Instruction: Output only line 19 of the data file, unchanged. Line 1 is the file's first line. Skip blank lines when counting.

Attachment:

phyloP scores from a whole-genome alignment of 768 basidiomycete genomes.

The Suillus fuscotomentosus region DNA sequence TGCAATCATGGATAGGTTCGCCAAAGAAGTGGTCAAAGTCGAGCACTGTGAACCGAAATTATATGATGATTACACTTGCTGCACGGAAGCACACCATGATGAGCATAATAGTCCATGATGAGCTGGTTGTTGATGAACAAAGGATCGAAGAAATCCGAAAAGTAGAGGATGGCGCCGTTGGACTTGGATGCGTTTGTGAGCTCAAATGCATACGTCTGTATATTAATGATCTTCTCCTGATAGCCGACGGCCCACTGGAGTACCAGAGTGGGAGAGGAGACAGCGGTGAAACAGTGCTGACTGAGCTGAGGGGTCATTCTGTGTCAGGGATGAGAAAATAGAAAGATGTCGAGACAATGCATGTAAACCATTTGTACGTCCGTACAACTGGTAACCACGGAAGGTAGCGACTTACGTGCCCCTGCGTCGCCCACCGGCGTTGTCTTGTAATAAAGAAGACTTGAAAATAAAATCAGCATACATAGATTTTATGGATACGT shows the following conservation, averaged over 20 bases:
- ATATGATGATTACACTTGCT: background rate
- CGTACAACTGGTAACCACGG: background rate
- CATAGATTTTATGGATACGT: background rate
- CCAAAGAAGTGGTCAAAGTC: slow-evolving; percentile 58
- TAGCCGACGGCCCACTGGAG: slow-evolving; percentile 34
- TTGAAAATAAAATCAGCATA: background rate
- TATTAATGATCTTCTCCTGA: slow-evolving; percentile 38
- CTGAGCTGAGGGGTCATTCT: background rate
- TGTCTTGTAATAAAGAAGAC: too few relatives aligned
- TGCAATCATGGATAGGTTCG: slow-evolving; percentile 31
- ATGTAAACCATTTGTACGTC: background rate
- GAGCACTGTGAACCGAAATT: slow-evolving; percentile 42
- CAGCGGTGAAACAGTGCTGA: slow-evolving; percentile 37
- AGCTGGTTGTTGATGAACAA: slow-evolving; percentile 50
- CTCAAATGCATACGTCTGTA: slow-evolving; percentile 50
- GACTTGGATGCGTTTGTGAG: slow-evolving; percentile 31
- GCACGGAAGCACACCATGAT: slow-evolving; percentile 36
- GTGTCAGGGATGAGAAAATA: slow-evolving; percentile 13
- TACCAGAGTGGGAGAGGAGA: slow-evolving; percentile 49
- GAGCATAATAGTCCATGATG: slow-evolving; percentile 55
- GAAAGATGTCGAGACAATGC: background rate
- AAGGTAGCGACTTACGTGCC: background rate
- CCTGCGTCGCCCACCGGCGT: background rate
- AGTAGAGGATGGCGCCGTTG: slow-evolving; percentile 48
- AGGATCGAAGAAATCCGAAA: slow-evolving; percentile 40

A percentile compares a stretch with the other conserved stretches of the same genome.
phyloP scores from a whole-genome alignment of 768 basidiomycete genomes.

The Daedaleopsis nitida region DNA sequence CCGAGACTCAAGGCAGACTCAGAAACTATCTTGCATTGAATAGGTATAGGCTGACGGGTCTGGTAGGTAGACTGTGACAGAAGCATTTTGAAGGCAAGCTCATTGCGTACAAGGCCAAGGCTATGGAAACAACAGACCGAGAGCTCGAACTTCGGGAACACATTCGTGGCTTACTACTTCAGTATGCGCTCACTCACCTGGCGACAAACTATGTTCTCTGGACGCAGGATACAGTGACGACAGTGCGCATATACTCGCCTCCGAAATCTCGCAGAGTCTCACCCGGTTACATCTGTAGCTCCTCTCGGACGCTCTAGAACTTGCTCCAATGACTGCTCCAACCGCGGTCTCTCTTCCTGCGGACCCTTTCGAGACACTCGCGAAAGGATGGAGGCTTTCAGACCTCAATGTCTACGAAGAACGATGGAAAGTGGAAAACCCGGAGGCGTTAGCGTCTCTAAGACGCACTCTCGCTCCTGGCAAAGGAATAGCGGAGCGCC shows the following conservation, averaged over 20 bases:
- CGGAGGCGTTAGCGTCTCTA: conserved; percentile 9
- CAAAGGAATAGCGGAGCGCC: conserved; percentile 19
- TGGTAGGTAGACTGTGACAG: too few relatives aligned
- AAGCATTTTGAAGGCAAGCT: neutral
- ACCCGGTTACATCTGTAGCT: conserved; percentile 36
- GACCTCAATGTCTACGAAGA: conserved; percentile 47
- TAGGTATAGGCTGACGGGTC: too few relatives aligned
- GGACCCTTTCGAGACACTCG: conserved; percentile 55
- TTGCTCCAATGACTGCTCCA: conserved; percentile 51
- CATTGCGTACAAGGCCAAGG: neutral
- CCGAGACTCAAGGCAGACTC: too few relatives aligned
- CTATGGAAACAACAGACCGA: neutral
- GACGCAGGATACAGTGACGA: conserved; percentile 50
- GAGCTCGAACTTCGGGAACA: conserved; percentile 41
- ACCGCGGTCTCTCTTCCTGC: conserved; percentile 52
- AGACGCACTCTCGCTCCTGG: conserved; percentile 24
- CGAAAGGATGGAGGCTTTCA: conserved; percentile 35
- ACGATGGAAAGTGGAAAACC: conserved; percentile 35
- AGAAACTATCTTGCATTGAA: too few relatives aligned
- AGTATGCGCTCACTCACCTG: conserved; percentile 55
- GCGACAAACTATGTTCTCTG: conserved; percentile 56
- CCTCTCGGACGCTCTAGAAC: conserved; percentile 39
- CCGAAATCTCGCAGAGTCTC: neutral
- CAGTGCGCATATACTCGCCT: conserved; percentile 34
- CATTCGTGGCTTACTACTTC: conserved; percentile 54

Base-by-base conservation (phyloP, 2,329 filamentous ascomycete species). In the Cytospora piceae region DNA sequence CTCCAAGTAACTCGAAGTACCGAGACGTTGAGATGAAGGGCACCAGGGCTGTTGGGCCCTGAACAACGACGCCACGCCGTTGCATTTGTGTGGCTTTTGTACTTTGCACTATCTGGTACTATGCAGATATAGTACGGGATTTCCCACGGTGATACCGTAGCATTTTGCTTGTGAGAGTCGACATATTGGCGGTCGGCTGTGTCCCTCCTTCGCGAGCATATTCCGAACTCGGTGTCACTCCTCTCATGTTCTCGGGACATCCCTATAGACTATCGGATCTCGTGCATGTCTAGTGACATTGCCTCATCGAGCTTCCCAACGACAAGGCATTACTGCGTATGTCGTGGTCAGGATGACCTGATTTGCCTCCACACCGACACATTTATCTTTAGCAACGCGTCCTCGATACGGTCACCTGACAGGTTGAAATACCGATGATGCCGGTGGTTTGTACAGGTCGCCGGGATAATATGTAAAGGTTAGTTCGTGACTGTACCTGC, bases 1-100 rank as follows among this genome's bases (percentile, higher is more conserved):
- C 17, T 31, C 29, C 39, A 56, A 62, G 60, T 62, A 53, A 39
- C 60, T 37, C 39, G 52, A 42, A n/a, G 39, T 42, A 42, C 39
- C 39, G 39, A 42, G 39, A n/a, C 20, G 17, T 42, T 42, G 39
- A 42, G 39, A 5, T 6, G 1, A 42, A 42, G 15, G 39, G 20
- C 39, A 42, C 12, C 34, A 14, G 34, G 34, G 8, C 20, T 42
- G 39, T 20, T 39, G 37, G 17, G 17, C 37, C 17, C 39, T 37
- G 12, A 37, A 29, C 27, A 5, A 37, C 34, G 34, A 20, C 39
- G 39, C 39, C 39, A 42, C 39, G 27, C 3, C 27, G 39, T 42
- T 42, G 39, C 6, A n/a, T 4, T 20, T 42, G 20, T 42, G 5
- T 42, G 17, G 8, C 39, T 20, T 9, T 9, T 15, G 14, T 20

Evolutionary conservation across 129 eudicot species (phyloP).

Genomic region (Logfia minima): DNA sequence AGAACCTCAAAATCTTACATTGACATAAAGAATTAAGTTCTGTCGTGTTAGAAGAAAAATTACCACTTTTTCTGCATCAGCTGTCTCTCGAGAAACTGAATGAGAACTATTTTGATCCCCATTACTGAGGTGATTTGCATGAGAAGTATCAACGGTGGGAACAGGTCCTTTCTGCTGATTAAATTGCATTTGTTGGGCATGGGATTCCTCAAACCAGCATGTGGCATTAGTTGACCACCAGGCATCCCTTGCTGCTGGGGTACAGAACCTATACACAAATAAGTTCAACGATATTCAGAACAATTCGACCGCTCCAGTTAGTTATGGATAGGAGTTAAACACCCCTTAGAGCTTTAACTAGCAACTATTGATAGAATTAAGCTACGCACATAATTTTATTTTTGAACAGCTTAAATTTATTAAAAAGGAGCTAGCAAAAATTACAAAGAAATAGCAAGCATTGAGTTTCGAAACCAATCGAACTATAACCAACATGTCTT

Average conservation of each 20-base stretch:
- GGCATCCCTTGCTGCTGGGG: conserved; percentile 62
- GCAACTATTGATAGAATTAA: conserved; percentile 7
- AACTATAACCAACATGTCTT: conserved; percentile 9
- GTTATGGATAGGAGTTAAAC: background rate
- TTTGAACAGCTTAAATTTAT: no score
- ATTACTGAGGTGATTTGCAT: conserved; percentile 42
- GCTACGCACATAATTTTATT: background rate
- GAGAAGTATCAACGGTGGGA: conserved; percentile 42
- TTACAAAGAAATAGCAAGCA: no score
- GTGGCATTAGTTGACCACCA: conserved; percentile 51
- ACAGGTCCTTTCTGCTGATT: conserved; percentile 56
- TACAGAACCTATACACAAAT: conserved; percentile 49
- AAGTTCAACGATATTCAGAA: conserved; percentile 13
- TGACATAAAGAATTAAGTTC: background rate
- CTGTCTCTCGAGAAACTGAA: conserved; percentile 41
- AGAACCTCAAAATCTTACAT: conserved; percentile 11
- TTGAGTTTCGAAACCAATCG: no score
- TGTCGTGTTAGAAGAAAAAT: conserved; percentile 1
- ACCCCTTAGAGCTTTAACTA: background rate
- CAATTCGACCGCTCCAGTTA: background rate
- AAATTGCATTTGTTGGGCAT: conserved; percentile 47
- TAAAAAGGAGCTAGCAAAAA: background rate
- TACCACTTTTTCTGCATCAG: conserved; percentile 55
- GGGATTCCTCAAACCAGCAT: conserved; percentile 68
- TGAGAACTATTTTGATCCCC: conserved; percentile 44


- GCACGGAAGCACACCATGAT: slow-evolving; percentile 36